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Artie Romero Is Our Featured Artist For
August 1997

Artie Stick is a broken piece of wood. His wife is a mayonnaise jar. His bastard son Bart went on to TV fame. Such is life. I dreamed Artie up in 1972, while I was a college student in Missouri. He's very "artistic." Not!

Artie was featured in Realm, Platinum Toad, and Scrabbis Treno, among other fine periodical publications under the Everyman Comics/Everyman Studios imprint. If you find any of these comics, please burn them. This will help make my copies more rare and valuable.

In the mid-Seventies Marvel started putting dialogue balloons on their covers, and using staff artists like Marie Severin and Jim Mooney to draw them. Boy, was I torqued off. So I drew this cover for my zine Cascade Comix Monthly #7, September, 1978. Get it? Whatever.

This was drawn on coquille board, a textured illustration paper that cartoonists sometimes use to get halftone effects without the problems (background, fuzzy lines) of screening art. It makes inking kind of hard, but oh baby those shading effects! Hey, I'm starting to sound like one of those other featured comic book artists! Wah!

At some point in the dim, dark past, I was an aspiring fan artist. Or maybe a perspiring fan artist--yeah, that too. I must have gotten illoes like this one pubbed in about 50 different fanzines. Yeah, I wanted to work for Marvel. This is a pencil sketch for one of those spot illoes.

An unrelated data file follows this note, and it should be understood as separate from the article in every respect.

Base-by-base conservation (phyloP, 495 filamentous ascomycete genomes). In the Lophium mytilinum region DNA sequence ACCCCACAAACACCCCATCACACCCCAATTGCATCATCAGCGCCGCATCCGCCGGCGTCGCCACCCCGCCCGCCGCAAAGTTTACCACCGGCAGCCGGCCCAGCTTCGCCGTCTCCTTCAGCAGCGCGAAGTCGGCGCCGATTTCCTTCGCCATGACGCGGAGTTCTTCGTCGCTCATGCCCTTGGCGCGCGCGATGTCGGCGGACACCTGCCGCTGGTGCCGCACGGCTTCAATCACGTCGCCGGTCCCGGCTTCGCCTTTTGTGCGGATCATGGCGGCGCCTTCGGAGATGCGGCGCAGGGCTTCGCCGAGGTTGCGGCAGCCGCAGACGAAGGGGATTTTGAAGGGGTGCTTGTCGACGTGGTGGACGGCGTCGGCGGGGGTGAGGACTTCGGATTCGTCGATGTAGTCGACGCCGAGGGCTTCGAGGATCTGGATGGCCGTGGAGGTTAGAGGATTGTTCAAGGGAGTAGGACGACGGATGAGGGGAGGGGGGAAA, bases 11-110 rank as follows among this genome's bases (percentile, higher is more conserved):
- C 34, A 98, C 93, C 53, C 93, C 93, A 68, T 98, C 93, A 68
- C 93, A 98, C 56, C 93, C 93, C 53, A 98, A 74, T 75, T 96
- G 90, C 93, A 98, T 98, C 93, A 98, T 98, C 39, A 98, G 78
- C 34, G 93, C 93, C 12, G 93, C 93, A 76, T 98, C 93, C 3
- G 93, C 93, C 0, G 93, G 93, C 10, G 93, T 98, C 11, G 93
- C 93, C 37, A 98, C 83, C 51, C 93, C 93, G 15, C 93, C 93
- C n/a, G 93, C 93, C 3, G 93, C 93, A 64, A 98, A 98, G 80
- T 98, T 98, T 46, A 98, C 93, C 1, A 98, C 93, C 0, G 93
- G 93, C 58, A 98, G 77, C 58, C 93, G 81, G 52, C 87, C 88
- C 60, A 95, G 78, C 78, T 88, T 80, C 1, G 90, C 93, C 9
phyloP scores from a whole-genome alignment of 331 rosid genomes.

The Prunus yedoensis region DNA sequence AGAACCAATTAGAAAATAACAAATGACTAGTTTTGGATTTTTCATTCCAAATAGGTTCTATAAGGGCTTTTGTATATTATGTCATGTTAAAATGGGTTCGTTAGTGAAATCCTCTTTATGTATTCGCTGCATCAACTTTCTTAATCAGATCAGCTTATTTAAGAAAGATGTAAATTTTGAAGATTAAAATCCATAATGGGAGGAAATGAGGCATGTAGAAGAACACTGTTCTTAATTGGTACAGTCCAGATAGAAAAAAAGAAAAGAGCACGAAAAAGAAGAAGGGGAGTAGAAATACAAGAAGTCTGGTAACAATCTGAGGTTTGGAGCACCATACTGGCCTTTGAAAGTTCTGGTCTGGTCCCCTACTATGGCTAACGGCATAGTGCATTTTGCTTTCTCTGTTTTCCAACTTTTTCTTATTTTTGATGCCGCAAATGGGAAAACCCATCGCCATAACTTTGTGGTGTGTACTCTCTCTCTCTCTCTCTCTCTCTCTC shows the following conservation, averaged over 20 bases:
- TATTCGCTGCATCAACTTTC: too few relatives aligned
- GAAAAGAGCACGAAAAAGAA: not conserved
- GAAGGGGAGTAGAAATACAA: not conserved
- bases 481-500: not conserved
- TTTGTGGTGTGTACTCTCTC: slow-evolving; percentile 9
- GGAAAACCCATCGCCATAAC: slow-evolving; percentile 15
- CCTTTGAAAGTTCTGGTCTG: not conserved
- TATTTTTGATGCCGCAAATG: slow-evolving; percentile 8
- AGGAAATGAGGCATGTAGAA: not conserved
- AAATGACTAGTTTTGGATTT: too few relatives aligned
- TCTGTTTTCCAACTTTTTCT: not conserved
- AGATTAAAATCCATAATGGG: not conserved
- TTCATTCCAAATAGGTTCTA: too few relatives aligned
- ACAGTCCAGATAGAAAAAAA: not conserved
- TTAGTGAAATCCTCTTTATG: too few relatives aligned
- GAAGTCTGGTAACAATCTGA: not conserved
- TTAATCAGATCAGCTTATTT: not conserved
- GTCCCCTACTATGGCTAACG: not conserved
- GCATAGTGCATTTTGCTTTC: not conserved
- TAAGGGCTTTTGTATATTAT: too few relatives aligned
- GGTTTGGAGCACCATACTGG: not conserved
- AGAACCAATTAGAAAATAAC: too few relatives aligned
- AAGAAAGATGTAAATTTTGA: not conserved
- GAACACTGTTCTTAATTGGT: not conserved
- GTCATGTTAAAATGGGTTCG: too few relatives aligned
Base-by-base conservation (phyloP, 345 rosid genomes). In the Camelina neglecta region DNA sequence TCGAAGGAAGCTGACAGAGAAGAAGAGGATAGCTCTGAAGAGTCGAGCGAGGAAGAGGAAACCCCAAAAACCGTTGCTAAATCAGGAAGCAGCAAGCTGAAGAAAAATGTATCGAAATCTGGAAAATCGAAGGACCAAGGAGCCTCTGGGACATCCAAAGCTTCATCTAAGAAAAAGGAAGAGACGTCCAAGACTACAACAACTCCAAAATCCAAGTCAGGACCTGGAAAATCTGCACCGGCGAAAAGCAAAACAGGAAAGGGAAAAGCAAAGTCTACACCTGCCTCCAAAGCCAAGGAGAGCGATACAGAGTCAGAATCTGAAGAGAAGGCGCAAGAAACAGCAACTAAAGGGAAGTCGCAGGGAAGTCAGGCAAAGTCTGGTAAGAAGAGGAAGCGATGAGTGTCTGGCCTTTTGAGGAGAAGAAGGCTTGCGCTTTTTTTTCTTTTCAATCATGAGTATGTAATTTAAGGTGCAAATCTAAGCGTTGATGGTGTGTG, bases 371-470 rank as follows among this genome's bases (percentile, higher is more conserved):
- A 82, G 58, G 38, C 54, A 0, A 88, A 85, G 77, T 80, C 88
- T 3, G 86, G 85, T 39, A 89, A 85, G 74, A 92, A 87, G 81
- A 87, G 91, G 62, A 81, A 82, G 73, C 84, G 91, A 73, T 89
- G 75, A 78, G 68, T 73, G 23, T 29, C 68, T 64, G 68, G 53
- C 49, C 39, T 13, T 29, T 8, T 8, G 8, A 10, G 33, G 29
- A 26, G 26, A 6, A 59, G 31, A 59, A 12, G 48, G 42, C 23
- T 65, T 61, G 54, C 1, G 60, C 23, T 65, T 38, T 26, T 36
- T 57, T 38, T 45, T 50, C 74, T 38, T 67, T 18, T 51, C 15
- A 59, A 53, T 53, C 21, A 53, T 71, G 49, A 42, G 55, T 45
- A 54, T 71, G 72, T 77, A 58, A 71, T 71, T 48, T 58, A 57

I always thought this title sounded like "scofflaw." In 1971, when editors started to invite me to draw covers for their zines, I thought I was hot stuff. Marvel Comics, here I come. Lots of fannish friends ended up there, or at DC. Carl Gafford, Tony Isabella, Mike Kaluta, Roy Thomas, just a bunch. But I was destined to draw a different kind of comic book...

Will Eisner was really cool. The Spirit was tough. And what was neat about it was that it took an alternative route of distribution. It was a comic book that was printed to be distributed in Sunday newspapers.

This is another preliminary sketch for a fanzine illo. The editors who published my work usually never sent my originals back, and sometimes I didn't even get a complimentary copy (or even a derogatory copy) of the issue with my work. Hey, you zine editors! Treat your artists better!

So now it's 1977 and the Everyman Studios artists are all trying to draw their best comic ever, Realm 7. This is Artie Stick as a primitive TV hologram, in the intro to "Mad Scientist Plot." It was a mad plot alright; even I didn't get it.

This was supposed to be the start of a story, but I never made it past this panel. It's an OK panel, but I couldn't figure out what the story was about, or I spilled paint water on the thing, or whatever. Below is a detail. I was really good at drawing stoned hippies.

If you've made it this far, you must be a glutton for punishment. So check out these other Artie Romero enabled sections of ClickMedia:

More From Artie Romero:
Artist of the Month - August 1997
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